Bob Krakowiak -- Chief Financial Officer

Gary, it's somewhere in between those two. It wasn't that we couldn't find a buyer. It was the fact that as we went deeper into the evaluation, and as we had conversations with customers, what we saw is there was a growth profile to that business. Secondly, as you see, the continued trends in the space, the core competencies there with that product are additive to what we see as the needs going forward.

And with the launch of our new facility in Suzhou, we had the capability and the capacity to make a move and have this impact two years ago when -- or even a year ago -- when we weren't in the new facility, we didn't have the ability to do it.

Gary Prestopino -- Barrington Research -- Analyst

OK. And then do you -- you have a -- this is your second MirrorEye program, right, that you signed with an OEM. Could you just refresh my memory on the first one? What's the annual revenue run rate there, and when does it start?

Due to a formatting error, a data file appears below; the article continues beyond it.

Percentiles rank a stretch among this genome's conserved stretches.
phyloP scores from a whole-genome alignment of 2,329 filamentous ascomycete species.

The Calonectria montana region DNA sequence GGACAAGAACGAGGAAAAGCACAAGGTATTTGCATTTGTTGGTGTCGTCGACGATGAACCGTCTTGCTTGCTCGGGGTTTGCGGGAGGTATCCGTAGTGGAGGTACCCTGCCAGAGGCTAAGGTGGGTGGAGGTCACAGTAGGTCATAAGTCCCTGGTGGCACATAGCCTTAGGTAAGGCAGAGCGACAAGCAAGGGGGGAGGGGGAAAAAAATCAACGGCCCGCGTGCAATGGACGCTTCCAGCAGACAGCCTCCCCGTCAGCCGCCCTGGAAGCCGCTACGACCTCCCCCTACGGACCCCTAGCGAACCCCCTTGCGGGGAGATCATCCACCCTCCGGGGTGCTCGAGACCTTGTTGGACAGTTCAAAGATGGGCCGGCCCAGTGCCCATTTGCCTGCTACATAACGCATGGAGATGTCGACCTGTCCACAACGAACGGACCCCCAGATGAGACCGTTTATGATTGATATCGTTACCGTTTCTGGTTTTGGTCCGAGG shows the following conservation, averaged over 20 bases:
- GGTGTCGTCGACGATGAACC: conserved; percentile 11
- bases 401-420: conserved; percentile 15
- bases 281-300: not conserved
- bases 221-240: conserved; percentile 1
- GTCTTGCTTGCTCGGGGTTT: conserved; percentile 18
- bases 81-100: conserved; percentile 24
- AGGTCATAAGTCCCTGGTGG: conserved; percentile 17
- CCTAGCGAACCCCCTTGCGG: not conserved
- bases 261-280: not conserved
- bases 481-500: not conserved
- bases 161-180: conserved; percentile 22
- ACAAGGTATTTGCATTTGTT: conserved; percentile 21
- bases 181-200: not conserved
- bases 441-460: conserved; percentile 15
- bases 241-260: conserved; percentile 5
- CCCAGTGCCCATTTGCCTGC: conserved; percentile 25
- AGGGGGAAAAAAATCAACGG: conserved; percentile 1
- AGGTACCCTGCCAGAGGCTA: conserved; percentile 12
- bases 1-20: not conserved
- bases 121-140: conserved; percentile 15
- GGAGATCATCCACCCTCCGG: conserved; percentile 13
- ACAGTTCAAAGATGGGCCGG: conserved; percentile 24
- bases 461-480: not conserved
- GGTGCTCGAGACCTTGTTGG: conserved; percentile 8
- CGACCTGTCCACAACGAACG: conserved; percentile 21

Jon DeGaynor -- President and Chief Executive Officer

Yeah, the first one is peak annual revenue of $12 million and it will launch at the end of 2020.

Gary Prestopino -- Barrington Research -- Analyst

OK. OK. And then this prewire program that you've announced, did I -- I heard you say, Jon, that it really does effectively close out a competitive product from coming in once a fleet rewires, is that correct?

Jon DeGaynor -- President and Chief Executive Officer